July 10, 2001
One of the major problems with the use of abacavir (ABC) is the hypersensitivity reaction (HSR) that occurs in roughly 6% of the patients. To this point, the mechanism and risk factors for this reaction have not been determined.
In an effort to define risk factors associated with the ABC hypersensitivity reaction, researchers at GlaxoSmithKline performed a risk-factor analysis using data from 25 clinical trials involving ABC. Cases of the hypersensitivity reaction were identified by the clinical investigator or by medical documentation of a compatible clinical syndrome, but if a patient was rechallenged with ABC, something that is life-threatening and not recommended in clinical practice, and the hypersensitivity reaction did not recur, the case was excluded.
Variables analyzed for association with hypersensitivity reaction including demographic data, CDC HIV-1 classification, CD4+ cell count, plasma HIV-1 RNA, history of prior therapy, concurrent medications, and clinical laboratory parameters.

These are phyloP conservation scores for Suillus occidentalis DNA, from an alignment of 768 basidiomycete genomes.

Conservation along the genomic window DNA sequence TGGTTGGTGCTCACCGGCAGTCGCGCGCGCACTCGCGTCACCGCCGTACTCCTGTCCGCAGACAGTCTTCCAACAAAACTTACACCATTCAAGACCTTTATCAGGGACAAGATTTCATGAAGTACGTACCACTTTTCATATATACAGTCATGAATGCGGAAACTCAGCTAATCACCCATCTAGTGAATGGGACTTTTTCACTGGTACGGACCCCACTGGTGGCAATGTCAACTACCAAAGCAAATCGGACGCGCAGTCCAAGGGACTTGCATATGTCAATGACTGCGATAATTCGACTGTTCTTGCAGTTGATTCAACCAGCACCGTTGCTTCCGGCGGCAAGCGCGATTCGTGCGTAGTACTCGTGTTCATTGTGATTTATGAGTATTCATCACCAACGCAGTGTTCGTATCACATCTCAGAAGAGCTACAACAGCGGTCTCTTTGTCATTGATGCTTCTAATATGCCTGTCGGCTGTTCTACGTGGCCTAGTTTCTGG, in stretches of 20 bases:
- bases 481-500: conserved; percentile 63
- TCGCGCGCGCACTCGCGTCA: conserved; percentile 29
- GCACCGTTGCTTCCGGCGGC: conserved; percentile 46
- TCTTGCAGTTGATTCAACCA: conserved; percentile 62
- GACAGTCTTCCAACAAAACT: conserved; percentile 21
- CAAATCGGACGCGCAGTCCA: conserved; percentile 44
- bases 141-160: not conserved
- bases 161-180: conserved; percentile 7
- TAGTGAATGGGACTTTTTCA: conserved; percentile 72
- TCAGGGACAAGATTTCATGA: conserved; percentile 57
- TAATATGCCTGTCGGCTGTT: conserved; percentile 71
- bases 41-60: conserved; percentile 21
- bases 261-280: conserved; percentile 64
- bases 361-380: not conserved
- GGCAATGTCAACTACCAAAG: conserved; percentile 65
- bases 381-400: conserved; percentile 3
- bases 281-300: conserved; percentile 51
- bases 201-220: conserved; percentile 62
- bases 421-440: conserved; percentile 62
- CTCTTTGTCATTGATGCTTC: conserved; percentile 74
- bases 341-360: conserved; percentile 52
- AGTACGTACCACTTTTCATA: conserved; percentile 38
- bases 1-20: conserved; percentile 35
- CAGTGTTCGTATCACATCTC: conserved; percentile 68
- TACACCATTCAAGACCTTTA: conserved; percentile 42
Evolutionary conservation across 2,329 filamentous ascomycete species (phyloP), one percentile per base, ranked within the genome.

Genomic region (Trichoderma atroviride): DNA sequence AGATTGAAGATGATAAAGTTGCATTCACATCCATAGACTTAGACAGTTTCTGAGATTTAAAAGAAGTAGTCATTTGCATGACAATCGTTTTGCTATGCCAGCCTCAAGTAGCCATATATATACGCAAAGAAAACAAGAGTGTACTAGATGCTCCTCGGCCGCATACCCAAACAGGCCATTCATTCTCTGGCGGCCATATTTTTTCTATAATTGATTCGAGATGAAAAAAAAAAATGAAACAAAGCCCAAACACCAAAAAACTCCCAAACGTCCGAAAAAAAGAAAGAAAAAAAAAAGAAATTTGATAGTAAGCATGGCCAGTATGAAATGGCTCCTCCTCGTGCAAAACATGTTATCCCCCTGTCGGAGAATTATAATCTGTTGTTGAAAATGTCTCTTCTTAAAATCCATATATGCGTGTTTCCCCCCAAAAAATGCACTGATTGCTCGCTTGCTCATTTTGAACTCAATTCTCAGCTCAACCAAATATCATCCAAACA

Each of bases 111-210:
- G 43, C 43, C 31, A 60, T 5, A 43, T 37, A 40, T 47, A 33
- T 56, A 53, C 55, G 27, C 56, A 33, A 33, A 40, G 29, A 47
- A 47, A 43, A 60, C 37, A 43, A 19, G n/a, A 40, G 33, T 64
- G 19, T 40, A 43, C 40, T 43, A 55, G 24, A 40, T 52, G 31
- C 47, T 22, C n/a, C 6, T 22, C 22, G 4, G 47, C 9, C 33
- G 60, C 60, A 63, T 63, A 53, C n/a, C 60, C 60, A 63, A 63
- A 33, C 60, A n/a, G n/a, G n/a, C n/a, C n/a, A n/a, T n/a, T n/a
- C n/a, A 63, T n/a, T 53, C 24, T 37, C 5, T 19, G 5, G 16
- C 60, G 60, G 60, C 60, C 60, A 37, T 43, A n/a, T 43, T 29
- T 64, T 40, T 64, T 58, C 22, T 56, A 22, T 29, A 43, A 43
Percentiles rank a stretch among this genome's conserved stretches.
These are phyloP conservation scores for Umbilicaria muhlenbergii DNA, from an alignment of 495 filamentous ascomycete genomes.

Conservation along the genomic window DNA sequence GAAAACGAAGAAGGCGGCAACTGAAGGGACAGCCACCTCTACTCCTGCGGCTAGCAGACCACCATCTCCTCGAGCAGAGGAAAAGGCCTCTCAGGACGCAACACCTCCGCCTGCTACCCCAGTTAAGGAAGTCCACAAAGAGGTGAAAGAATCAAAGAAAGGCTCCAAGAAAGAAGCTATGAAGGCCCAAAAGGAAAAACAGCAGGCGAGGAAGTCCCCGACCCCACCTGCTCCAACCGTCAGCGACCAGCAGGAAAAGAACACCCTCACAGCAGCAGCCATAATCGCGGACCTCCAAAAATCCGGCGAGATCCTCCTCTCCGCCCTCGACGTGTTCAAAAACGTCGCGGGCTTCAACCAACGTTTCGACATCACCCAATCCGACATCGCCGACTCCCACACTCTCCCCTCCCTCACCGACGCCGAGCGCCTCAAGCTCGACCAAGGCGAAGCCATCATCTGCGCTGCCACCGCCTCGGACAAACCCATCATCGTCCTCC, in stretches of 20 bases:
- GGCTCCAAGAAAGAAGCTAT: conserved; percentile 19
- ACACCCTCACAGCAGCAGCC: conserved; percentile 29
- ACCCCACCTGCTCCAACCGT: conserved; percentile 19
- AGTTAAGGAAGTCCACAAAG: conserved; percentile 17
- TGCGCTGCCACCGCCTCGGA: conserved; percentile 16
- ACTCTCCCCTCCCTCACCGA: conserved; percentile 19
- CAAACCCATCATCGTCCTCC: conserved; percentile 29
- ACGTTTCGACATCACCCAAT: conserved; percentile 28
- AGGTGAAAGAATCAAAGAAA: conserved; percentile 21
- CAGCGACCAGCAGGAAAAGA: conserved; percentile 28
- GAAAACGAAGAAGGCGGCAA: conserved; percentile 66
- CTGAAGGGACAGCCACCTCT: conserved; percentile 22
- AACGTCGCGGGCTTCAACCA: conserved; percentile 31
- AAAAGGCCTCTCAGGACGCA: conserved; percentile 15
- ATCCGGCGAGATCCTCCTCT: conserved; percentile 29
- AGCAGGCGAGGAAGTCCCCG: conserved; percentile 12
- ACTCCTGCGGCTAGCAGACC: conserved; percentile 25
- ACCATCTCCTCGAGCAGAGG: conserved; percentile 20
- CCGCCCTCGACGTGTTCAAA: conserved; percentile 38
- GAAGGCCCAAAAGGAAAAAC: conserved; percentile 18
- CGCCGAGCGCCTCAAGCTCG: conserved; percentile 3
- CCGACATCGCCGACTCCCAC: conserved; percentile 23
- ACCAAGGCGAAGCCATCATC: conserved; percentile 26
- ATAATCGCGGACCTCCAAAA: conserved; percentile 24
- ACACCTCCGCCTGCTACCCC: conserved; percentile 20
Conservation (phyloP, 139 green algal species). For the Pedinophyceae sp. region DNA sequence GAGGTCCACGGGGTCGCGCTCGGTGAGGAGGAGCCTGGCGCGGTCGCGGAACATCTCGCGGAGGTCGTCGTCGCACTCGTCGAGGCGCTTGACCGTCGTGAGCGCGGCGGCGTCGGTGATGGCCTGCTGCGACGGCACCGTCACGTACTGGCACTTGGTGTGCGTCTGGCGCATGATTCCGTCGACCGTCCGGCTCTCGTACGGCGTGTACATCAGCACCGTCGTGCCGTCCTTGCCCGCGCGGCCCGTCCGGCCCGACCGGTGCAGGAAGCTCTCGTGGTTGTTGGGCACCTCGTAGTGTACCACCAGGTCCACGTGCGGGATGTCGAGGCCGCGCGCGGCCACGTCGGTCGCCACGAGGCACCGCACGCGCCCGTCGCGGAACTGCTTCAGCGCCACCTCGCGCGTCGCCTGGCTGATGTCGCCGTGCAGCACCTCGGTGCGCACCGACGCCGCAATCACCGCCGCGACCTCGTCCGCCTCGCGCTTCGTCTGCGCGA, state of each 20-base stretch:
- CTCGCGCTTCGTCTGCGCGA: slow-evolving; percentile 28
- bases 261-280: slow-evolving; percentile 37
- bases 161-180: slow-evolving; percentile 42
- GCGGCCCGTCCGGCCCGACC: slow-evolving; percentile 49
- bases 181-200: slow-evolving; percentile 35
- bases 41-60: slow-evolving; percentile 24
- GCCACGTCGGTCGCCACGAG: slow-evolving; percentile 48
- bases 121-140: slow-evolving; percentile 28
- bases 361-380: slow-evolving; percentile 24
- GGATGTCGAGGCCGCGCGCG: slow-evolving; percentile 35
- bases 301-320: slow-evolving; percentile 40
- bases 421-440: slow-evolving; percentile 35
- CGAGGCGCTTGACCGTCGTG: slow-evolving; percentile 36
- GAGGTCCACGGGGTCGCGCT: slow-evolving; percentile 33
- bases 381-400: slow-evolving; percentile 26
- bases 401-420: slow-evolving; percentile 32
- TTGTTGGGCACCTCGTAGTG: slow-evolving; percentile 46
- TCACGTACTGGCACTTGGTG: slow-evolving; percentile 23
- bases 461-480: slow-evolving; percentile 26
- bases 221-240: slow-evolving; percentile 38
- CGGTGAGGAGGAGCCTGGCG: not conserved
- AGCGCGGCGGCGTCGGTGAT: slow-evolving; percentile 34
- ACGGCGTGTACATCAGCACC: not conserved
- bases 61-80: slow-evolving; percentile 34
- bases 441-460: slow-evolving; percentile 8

The analysis of the 25 trials found the rate of hypersensitivity reaction ranged from 0% to 14%. Data from 5,332 subjects were analyzed, of which 197 (3.7%) experienced hypersensitivity reaction. In a univariate model, several variables were significantly associated with hypersensitivity reaction: African descent, age, and non-class C by CDC classification. In the multivariate analysis, only a history of prior antiretroviral therapy and African ethnicity remained significant and each reduced the odds ratio of hypersensitivity reaction to 0.6. Concurrent use of NNRTIs had no effect on the rate of hypersensitivity reaction. No laboratory parameter at baseline correlated with risk for hypersensitivity reaction to ABC.
Based upon these data, the investigators were only able to conclude that prior antiretroviral therapy and African ethnicity were associated with a somewhat reduced risk of hypersensitivity reaction. The findings of the study are limited, however, by under-reporting of hypersensitivity reaction in the ABC expanded-access program, which may have affected the risk-factor analysis. Also, one wonders if the dark color of the skin of Black patients could have made identification of a rash more difficult and led to an underreporting of a rash suggestive of hypersensitivity reaction in that population. Regardless, this study does little to help clinicians sort out the difficult issue of the hypersensitivity reaction associated with ABC.
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